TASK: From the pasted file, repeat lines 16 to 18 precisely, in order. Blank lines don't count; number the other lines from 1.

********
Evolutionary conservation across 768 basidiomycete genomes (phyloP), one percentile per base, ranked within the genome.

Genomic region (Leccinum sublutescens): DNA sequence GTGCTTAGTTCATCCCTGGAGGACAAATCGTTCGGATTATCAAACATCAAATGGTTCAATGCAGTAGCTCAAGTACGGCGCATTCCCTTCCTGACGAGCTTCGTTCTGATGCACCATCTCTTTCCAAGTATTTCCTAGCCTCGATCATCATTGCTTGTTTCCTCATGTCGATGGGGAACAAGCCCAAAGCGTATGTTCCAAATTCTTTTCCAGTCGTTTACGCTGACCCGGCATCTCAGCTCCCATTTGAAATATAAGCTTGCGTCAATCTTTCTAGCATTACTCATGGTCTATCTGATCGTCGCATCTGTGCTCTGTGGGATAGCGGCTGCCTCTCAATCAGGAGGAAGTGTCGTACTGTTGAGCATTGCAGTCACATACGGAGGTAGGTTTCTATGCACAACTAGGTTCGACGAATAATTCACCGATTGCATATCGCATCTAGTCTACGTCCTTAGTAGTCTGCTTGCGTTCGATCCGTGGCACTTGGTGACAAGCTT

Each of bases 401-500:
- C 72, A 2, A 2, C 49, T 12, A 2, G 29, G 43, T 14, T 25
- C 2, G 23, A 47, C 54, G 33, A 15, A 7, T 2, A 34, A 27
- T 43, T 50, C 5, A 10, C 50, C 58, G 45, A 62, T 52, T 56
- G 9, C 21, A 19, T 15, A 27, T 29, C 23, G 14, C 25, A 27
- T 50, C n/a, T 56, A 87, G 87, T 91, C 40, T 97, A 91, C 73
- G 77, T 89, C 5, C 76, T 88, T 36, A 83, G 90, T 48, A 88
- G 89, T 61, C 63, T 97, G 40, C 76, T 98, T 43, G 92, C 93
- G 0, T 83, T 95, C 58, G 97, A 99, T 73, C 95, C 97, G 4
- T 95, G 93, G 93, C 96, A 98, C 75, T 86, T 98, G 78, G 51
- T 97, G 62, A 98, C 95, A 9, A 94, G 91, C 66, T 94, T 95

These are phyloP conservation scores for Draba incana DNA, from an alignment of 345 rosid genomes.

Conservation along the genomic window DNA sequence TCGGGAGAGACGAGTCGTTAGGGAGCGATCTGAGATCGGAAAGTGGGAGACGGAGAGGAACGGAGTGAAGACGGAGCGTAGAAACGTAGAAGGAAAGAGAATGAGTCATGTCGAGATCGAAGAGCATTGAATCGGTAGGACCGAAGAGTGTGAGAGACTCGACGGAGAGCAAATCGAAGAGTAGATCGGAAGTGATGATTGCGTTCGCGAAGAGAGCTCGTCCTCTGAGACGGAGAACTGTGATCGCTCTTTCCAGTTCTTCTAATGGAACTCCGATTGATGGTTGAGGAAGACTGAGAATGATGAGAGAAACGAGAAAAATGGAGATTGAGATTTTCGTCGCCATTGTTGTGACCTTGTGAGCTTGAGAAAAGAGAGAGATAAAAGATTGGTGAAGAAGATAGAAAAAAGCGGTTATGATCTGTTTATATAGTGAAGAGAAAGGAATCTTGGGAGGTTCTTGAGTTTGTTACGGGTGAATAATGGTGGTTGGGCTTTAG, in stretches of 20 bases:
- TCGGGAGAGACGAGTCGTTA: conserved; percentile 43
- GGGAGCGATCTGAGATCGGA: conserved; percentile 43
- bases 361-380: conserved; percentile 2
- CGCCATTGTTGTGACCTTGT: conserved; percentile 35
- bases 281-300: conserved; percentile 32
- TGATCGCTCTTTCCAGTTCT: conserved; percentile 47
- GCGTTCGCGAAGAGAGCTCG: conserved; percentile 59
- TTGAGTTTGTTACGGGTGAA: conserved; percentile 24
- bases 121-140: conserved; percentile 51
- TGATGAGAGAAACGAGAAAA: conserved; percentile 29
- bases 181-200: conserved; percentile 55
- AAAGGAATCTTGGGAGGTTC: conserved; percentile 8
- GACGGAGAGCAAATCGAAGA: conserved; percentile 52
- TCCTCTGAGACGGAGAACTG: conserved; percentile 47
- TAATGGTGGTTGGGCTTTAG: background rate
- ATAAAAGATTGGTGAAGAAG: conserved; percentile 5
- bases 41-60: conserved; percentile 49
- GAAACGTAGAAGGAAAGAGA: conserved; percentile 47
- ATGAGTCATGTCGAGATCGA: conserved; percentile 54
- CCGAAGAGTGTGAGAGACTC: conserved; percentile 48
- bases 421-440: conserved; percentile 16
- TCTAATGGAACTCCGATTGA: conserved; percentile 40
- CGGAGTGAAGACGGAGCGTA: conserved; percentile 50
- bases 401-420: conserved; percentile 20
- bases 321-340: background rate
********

- TCGGGAGAGACGAGTCGTTA: conserved; percentile 43
- GGGAGCGATCTGAGATCGGA: conserved; percentile 43
- bases 361-380: conserved; percentile 2